Conversations Make Our Communities Better

[vc_row][vc_column][vc_column_text]IMAGE: A group of volunteers comb the North Park area of San Diego for the Regional Task Force on the Homeless annual census. (Photo: Gary Payne Photography)

We are honored to work alongside organizations such as the Regional Task Force on the Homeless (RTFH) to help discover fact-based, cost-effective solutions to alleviate the suffering of homelessness throughout the San Diego region. RTFH read about an experience Gabby, Lucky Duck Foundation intern, had while grabbing a sandwich after school, and offered some fantastic tips for maximizing interactions with people experiencing homelessness. You never know the luck you can share with a simple conversation.

Thanks, RTFH, for these great ideas.

Gabby and Henry’s story is one of the reasons we love our communities.  People care.  We wanted to provide some tangible actions you can take when you meet a fellow community member experiencing homelessness.

Do some homework ahead of time if you can.  Who are the service providers/agencies in your area?  If possible, visit and even volunteer.  It will help with your awareness and give you a better understanding of the challenges people face.  There are no easy answers or quick fixes.  Therefore, knowing who is doing the ongoing work is helpful.

Here are some tips for when you are in the moment and talking with someone experiencing homelessness.

Be engaged.  We loved that Gabby learned Henry’s name.  There is a great adage; listen more than you talk.  Part of that is asking questions.  Specifically:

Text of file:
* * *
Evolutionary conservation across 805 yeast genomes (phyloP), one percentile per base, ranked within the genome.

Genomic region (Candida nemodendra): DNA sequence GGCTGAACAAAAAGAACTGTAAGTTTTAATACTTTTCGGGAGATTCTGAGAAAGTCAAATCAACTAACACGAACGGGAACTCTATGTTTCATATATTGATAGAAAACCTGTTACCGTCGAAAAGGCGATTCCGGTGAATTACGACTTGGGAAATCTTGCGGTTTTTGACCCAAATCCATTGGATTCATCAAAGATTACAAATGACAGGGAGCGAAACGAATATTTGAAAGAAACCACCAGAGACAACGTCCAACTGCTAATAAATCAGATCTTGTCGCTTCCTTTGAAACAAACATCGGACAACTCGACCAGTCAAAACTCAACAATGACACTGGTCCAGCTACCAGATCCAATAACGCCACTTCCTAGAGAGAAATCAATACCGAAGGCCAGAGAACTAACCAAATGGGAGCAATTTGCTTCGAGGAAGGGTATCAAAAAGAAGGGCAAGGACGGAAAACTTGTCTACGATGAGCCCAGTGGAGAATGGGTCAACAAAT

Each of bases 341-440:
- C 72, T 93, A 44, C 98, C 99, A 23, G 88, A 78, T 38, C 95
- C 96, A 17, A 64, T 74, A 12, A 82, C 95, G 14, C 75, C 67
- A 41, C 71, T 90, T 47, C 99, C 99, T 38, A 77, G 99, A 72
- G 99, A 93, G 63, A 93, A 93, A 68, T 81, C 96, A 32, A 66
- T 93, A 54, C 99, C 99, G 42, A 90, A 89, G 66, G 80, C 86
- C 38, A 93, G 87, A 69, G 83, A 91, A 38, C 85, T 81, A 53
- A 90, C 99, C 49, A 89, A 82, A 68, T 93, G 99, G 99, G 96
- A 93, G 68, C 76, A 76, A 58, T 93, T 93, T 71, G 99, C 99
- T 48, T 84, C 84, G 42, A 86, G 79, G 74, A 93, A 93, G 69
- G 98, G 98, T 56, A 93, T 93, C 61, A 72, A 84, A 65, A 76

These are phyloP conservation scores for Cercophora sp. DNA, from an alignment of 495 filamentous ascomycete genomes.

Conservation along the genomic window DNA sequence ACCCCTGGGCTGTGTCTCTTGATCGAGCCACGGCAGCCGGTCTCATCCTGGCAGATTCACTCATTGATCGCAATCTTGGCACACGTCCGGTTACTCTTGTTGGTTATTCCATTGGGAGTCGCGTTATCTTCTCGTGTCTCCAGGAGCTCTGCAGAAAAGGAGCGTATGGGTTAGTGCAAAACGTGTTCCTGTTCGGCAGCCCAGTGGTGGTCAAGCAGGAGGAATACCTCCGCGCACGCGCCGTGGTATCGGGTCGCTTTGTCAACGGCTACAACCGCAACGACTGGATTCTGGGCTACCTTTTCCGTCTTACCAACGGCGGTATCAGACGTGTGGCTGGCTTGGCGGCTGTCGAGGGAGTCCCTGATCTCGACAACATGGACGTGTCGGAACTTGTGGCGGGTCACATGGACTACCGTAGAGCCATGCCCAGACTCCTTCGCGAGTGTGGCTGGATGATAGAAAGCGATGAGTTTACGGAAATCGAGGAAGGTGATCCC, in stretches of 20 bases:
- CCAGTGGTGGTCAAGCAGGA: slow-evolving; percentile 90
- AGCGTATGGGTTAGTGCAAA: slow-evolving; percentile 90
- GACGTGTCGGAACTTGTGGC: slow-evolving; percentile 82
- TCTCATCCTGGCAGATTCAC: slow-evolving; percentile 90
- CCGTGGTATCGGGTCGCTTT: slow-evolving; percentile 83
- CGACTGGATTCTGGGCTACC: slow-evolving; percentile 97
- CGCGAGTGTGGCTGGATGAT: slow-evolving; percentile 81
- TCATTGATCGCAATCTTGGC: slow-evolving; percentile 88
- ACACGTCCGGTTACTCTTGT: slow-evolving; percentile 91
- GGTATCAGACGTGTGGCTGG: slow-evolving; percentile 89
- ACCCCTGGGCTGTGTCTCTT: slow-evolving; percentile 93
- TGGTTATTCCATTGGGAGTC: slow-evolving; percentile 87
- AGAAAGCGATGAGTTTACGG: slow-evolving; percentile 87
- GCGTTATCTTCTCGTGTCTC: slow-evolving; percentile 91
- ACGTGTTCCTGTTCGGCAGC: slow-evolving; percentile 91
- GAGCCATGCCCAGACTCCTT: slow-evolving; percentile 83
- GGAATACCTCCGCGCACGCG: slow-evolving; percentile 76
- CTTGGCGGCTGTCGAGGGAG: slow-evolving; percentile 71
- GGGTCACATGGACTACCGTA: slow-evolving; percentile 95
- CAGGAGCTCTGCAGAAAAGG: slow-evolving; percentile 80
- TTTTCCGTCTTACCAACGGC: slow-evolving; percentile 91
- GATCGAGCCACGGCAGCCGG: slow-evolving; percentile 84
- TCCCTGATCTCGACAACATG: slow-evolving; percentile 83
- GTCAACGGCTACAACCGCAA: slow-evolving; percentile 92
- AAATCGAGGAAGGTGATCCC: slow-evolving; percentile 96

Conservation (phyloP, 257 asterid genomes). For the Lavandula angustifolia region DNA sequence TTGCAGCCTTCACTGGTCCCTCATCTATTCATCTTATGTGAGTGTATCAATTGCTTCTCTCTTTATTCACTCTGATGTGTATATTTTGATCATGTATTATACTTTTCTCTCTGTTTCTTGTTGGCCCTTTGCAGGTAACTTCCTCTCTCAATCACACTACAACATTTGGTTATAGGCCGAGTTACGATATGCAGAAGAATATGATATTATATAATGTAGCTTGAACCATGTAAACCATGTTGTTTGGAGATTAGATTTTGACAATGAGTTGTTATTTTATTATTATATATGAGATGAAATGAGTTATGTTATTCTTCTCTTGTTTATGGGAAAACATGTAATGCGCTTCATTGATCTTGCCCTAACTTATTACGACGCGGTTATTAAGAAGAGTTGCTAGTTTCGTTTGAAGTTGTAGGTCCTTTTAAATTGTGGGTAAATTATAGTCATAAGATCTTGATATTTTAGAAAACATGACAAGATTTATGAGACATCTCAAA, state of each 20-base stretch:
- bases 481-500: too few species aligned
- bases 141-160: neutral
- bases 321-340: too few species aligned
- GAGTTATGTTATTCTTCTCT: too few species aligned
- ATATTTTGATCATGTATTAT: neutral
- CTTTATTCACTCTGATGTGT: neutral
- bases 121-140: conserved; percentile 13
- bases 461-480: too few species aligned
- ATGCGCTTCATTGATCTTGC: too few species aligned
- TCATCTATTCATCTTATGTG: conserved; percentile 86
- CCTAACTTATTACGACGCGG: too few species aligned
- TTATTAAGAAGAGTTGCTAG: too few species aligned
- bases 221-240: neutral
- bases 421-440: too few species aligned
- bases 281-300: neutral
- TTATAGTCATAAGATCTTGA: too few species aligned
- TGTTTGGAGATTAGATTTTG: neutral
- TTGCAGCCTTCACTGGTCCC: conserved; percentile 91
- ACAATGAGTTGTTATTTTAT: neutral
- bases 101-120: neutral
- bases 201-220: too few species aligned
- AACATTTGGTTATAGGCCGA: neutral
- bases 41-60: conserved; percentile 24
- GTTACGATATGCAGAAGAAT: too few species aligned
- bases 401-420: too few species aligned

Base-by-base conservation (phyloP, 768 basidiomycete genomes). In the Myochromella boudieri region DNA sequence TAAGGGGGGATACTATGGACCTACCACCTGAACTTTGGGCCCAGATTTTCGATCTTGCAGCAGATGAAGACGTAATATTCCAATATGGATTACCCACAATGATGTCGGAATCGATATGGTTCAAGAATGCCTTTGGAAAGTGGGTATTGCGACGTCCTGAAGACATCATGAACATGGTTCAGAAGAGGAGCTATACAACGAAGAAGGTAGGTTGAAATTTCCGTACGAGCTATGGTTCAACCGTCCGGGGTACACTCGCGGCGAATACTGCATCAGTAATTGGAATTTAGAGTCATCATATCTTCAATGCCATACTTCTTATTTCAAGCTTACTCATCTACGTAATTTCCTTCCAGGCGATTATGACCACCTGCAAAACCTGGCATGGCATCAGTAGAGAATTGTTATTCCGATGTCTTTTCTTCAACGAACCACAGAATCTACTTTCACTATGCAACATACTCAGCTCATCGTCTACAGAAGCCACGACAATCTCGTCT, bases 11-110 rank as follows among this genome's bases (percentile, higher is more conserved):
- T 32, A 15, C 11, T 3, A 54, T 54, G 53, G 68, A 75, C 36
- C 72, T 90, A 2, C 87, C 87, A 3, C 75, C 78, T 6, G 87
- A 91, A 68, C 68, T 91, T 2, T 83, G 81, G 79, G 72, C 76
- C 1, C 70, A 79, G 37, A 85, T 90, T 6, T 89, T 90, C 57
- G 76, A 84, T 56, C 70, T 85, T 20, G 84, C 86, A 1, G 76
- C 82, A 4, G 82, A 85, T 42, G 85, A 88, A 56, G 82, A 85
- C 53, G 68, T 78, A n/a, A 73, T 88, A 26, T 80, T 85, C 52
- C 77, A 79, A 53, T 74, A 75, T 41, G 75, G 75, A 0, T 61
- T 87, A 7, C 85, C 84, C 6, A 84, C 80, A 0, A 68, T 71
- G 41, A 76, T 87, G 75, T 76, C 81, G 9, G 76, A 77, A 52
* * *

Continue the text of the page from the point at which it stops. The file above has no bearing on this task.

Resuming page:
• “What have your experiences been when you have tried to get help?”  You can ask them if they have called 211 or have worked with any social service providers.  A lot of times we want to help without recognizing the person has tried or had a bad experience.  Empathy is critical.  This comes back to asking questions.  If the person is truly not connected, 211 is a good starting point unless you know an agency in the area.

You may only have 10 or 15 minutes with someone.  If you can encourage them to keep working with someone or get connected with a service provider who can help with the ongoing work, you will be giving them the best chance at finding a home.

Language matters.  Often times people talk about “the homeless” as if it is their identity.  That is not who they are.  Homeless is a description of their current living situation.  When we use the language “person experiencing homelessness,” it is a reminder this is not their identity.  We can work to change their living situation and help them maintain their dignity.  Gabby saw a man who was “sweet, kind and most of all a human with a heart.”

Thank you for reading this.  This is how we make our communities better.  We continue to care and look for ways to be helpful.

Share Your Thoughts

If you have had a meaningful conversation with a person experiencing homelessness, we’d love to hear about it. Share your thoughts and this post on social to encourage others to continue to make our communities better.[/vc_column_text][/vc_column][/vc_row]

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Makayla Scott

Peer Mentor, Promises2Kids
As an African American first-generation college graduate, I recently earned my Bachelor’s degree in Urban Planning Management and Design. Despite facing the challenges of homelessness and balancing motherhood, I have persevered and am committed to using my experiences to advocate for better urban planning and support for vulnerable communities.”